Tuesday, January 22, 2013

Employment Level

FRED added some new data sets to its employment series - employment levels by age range.  Let's take a look.

The Journey So Far
Employment level by age range.
Graph #1: Employment Levels by Age - 55+ (black); 45-54 (blue); 35-44 (purple); 25-34 (gray); 20-24 (red); 16-19 (orange).
100% stacked graph showing the overall contribution to employment by age range.
Graph #2: Employment Levels by Age - 55+ (black); 45-54 (blue); 35-44 (purple); 25-34 (gray); 20-24 (red); 16-19 (orange).
Apparent Trends
It could be me but, in the first graph, I thought I saw a trend.  So, below is a table with data for what I identify as pivots (a significant increase in employment level) and peaks.
Table #1: Pivot and peak dates for each age range; pivot to peak defines the difference in months-years for a given range (7-23 is seven months and 23 years; 12-05 is twelve months and 5 years or 6 years) ; peak to peak defines months-years for succession of peaks.
Look at the trends in the 'pivot to peak' and 'peak to peak'.  55+ employment should peak somewhere between Oct-14 and Jan-18.  Averaging between the two roughly brings about a date of June-15, which is when I suspect short-term interest rates (Fed Funds) will begin their first significant increase since the beginning of quantitative easing.

The Draw Down 
I do not know when the 55+ employment level will peak so soon.  I do think fiscal policy could affect the peak date.  For instance, if the Medicare eligibility age were changed, or the Social Security eligibility age changed.  The 55+ range is technically open ended but the consensus is that people begin to retire around 60-65; this could change based on economic perception and fiscal policy.

But, as the boomers retire, they will drawdown their pensions.  This should drive down stock prices and drive up bond prices (drive down interest rates); the need for boomers to maintain pension reserves could force the federal government to increase its debt level.  I think this is similar to what happened in Japan, in which the government debt to GDP ratio has taken off to over 200% since the collapse of a very large late-1980s housing and stock market bubble.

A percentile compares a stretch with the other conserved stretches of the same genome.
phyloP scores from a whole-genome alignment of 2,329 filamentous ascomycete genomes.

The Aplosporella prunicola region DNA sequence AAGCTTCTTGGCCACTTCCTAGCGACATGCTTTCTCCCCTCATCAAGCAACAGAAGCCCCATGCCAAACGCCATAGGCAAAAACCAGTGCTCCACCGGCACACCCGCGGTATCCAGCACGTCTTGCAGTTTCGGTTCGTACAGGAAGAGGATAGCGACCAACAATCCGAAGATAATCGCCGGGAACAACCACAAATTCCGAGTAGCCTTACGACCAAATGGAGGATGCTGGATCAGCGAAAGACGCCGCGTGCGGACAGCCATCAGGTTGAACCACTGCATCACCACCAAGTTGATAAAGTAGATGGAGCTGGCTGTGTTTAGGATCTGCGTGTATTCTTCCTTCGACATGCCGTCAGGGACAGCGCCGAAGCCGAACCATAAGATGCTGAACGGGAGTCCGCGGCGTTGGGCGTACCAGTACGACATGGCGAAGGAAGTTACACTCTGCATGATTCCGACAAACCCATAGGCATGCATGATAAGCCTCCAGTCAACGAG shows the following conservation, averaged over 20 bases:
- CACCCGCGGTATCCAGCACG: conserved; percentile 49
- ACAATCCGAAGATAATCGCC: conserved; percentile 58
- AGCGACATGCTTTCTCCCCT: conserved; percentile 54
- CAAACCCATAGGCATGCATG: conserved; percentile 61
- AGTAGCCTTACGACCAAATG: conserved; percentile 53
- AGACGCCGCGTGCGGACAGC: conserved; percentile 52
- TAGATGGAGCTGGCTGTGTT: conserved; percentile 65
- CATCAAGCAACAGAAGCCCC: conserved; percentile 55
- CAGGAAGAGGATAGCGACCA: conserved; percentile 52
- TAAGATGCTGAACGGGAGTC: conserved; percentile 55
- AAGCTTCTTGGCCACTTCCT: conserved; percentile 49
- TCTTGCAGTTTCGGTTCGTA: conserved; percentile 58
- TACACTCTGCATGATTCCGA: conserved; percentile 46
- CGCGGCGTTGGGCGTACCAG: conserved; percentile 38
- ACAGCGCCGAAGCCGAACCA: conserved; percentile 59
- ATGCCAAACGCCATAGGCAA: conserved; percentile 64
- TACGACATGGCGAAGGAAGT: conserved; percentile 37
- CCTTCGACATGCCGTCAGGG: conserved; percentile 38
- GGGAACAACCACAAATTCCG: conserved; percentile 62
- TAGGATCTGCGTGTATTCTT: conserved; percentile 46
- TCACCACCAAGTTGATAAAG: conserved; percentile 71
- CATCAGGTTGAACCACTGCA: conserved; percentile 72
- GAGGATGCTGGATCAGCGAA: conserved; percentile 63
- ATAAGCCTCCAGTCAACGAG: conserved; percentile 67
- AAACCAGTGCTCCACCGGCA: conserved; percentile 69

Graph #3: Japan - Gross government debt as percent GDP (purple); Nikkei 225 (blue)

When the boomers draw down their pensions/mutual funds, they will likely be drawing out of equities first. The logical shift is from equities to bonds (the safer bet).  I think this would apply to all investors, both small and large, individual and institutional.
Graph #4: Japan - Nikkei 225 (blue); short-term government debt interest rate (green); unemployment (red)

That logic challenges the alleged bond (p.14) bubble some people say we are in (or not).  Enough of what I think,  Harry Dent says that we are about to hit the demographic cliff:
How many crashes have we seen in the last ten years or so? 2000, 2002 – bubble, crash. 2007 – bubble, crash. We're getting a bubble and crash every four or five years.
This is what we have when you go over a demographic cliff. Remember Japan – Japan went over the demographic cliff. Peak in baby boom spending, peak real estate boom.
They had a bust. Guess what? 22 years later, real estate is still down over 60 percent, still drifting down. Stocks are down nearly 80 percent, not that far off their lows. They keep bubbling up and then going down to new lows.
This is the new normal, given that baby boomers are aging and the next generation is not only not in the workforce yet, largely, but they're not as large when they do [enter]. So, we're never going to see real estate prices at these levels again, and we're not going to see stocks at the level we saw in 2007 for a long time.

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